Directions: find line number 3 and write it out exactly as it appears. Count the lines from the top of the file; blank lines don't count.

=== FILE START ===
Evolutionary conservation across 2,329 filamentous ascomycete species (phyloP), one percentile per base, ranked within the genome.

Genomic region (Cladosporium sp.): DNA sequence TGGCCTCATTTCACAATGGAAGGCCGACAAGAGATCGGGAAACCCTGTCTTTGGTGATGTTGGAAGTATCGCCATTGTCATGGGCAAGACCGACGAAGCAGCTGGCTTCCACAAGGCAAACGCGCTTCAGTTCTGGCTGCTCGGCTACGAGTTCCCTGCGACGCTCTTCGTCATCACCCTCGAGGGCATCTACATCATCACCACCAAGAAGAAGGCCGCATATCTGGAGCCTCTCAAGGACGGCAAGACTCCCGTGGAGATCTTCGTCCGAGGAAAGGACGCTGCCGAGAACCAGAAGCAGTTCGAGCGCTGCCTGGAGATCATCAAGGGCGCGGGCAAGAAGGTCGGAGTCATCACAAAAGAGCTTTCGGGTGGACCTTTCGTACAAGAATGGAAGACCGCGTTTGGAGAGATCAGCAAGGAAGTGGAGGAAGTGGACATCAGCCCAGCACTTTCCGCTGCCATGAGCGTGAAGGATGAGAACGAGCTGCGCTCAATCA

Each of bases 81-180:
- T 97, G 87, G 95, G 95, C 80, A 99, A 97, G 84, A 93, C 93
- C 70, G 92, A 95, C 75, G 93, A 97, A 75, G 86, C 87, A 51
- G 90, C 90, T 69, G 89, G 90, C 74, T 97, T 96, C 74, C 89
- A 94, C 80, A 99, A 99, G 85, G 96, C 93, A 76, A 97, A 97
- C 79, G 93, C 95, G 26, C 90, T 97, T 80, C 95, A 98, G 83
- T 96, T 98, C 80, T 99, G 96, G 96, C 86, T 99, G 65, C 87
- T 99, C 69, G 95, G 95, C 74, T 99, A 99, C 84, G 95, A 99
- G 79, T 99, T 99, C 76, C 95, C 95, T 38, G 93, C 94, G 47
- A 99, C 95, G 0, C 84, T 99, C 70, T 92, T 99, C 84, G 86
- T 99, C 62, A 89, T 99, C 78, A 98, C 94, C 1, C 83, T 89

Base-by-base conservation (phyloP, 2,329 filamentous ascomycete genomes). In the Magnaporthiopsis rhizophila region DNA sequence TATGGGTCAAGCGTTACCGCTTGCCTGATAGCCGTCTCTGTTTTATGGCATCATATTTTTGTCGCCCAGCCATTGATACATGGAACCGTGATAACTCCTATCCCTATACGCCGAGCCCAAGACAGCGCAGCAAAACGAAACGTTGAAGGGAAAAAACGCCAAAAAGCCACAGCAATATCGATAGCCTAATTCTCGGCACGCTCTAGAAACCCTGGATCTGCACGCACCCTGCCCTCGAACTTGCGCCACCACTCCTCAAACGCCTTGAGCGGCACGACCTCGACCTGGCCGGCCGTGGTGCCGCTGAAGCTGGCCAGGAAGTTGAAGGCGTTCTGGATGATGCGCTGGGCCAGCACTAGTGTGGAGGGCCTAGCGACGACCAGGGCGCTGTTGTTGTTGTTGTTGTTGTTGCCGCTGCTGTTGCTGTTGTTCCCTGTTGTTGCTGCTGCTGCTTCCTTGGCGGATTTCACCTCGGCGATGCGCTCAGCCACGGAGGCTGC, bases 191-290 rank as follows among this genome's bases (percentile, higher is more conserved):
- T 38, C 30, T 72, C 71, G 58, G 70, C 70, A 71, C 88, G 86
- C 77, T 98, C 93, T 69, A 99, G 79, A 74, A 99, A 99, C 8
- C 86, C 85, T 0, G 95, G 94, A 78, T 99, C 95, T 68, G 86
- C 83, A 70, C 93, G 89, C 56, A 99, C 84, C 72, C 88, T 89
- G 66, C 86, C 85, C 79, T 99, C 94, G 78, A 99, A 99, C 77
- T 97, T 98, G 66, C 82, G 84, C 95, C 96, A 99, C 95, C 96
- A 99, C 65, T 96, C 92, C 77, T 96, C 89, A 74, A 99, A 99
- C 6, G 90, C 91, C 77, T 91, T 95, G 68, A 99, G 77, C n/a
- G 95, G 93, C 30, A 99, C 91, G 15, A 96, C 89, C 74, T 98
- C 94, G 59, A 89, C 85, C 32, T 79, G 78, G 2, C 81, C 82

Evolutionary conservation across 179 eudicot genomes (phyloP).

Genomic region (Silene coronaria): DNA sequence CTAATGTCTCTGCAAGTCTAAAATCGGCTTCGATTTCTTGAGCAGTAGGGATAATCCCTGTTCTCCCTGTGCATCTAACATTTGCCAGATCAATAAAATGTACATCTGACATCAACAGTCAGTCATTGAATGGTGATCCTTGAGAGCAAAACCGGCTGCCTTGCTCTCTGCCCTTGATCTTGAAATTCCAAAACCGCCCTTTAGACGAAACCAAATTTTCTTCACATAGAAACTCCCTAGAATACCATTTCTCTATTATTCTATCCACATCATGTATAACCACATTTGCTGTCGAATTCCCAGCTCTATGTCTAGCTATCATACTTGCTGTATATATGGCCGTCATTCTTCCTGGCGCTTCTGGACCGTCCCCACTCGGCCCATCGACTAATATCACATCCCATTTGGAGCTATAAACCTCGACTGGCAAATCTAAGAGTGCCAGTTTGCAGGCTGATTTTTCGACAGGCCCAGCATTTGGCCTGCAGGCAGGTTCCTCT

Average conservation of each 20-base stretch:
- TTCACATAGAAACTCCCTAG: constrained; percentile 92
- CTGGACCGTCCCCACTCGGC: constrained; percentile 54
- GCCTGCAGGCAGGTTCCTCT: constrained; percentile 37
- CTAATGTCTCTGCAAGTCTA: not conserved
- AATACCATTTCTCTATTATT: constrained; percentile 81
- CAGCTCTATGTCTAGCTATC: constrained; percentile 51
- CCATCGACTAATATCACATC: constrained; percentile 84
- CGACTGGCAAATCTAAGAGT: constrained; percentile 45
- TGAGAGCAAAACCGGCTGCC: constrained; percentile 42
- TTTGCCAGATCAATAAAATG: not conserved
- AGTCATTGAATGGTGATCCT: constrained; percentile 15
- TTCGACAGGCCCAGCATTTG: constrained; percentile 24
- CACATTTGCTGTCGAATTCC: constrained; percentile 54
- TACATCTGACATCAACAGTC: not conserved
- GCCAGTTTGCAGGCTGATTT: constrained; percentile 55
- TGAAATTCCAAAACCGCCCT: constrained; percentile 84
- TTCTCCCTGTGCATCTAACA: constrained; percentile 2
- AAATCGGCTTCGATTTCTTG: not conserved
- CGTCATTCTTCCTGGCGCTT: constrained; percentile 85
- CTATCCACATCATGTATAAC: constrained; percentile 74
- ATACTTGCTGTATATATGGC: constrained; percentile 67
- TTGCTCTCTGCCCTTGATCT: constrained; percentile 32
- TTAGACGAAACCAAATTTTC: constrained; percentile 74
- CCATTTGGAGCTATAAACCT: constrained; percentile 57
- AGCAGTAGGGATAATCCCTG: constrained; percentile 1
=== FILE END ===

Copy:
Each of bases 81-180: